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ORIGINAL ARTICLE
Year : 2022  |  Volume : 10  |  Issue : 1  |  Page : 13-16

Gender differences in chronic musculoskeletal pain – Role of kinesiophobia, acceptance behaviors, pain catastrophizing, and quality of life


Department of Physiotherapy, Mahatma Gandhi Mission's College of Physiotherapy, Navi Mumbai, Maharashtra, India

Correspondence Address:
Dr. Prachita Pravin Walankar
Department of Physiotherapy, Mahatma Gandhi Mission's College of Physiotherapy, Plot No. 46, Sector-30, Vashi, Navi Mumbai - 400 705, Maharashtra
India
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Source of Support: None, Conflict of Interest: None


DOI: 10.4103/jihs.jihs_30_21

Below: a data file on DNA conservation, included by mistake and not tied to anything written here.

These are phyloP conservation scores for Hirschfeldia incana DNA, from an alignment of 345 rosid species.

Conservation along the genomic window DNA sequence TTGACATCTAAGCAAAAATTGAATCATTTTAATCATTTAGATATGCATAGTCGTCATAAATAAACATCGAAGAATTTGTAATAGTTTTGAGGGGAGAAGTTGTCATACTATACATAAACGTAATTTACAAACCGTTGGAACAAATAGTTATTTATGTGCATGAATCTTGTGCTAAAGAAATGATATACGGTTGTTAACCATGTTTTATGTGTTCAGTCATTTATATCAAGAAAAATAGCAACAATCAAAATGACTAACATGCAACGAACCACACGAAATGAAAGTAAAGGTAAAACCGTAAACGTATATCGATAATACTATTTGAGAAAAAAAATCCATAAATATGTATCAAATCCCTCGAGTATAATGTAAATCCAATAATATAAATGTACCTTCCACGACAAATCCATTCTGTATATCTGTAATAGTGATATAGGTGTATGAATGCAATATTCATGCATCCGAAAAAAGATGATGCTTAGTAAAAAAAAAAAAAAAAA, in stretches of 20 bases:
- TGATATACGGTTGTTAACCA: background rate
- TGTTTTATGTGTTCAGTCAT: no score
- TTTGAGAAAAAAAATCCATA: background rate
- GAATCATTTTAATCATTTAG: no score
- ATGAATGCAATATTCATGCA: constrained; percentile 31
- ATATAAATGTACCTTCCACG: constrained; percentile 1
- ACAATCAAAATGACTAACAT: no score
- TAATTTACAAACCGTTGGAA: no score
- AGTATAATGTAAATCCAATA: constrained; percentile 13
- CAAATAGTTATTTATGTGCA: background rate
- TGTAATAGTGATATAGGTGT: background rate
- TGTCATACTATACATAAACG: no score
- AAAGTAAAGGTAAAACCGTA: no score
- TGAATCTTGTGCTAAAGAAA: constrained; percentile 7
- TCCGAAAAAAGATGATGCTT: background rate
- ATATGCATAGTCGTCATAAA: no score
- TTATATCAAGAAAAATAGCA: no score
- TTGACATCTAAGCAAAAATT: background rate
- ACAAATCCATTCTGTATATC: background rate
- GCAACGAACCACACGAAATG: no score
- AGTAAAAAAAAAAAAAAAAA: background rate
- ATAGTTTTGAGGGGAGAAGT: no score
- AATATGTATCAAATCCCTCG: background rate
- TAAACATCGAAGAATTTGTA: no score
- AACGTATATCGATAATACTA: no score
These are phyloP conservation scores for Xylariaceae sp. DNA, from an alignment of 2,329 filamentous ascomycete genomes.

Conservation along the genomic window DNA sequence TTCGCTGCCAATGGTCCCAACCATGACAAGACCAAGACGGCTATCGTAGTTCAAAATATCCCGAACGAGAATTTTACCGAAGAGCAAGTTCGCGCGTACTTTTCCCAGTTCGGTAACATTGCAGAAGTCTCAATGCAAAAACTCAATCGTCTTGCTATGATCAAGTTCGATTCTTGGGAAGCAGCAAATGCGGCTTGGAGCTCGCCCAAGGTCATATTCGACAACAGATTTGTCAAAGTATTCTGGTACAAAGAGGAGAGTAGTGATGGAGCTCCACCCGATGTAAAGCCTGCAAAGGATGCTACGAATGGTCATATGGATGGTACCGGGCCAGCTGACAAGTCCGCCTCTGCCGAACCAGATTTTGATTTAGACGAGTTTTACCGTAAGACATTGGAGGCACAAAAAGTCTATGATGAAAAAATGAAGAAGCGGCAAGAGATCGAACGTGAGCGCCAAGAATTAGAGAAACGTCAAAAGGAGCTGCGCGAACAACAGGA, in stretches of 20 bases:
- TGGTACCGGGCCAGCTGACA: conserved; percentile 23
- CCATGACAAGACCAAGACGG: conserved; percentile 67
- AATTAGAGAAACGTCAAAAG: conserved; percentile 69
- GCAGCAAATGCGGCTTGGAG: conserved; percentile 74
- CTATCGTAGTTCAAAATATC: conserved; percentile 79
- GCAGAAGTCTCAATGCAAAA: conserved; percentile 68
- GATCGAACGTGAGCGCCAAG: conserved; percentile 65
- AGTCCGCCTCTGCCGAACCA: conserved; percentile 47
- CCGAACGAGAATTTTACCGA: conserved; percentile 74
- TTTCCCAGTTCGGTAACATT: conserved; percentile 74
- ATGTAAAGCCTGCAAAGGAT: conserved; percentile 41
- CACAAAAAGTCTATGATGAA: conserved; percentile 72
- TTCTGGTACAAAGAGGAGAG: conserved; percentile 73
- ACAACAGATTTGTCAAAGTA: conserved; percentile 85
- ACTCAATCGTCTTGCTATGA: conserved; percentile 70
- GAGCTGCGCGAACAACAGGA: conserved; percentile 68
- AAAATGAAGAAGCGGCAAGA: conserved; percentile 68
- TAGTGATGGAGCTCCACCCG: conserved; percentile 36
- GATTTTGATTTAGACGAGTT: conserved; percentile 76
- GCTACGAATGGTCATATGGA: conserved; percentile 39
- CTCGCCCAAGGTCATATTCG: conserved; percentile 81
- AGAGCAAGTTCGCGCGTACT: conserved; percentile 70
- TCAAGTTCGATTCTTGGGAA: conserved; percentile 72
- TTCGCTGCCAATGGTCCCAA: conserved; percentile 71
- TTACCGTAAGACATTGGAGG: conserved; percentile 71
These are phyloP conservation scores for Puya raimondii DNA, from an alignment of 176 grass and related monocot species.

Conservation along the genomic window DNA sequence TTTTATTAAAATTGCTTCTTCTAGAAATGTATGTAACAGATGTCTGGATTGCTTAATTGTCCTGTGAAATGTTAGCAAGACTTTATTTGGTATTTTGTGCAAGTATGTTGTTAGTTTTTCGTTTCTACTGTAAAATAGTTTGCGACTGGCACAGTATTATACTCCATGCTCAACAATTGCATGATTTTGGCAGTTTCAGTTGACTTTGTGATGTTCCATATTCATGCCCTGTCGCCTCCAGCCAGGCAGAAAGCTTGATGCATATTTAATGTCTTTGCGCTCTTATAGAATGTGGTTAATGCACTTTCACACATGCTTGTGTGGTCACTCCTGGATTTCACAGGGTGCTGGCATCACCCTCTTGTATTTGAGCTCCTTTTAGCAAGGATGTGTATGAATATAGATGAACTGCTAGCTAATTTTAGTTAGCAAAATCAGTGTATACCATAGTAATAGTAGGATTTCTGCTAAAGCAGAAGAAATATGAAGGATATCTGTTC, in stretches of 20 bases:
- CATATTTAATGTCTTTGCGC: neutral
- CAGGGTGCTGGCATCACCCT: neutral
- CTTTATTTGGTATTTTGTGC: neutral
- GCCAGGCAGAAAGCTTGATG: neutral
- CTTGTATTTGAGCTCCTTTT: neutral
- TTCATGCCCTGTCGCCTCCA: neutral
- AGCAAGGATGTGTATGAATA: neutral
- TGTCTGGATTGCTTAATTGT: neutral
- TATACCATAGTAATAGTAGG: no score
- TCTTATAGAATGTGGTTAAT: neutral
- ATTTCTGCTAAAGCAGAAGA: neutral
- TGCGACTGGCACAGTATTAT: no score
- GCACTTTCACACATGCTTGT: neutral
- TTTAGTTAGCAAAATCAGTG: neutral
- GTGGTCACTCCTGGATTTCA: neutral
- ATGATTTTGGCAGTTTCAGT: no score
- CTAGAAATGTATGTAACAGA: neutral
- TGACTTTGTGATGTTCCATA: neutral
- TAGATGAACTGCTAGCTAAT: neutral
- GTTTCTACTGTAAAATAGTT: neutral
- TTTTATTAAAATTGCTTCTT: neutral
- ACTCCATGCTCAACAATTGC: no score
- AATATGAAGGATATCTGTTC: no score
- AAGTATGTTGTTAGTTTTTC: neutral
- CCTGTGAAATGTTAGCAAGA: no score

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Background: Chronic pain not only has an impact on the daily functioning but also affects the society, family, professional, and social environment, thus disrupting the quality of life. Pain-related characteristics vary between the genders and have an influence on the physical and mental well-being of patients having chronic musculoskeletal pain. Aim and Objective of the Study: The aim of study was to assess the gender differences in kinesiophobia, pain catastrophizing, acceptance behaviors, and quality of life in patients with chronic musculoskeletal pain. Methodology: A cross-sectional study was conducted in 219 (males = 103 and females = 116) chronic musculoskeletal pain patients. The following parameters were measured: Kinesiophobia using Tampa scale of kinesiophobia; pain catastrophizing using the pain catastrophizing scale; pain acceptance using chronic pain acceptance questionnaire; and quality of life using 36-Item Short Form Health Survey questionnaire. Results: No significant differences were observed between genders in kinesiophobia (P = 0.495), pain acceptance (P = 0.539); and pain catastrophizing (P = 0.422). However, a significant difference between genders was observed in quality of life, both physical (P = 0.000) and mental component summary (P = 0.01). Conclusions: Kinesiophobia, pain acceptance, and pain catastrophizing showed no difference between the genders in chronic musculoskeletal pain patients. However, women reported lower quality of life as compared to men. Pain-related characteristics and quality of life are important aspects to be evaluated and targeted rehabilitation programs addressing them in chronic musculoskeletal pain.


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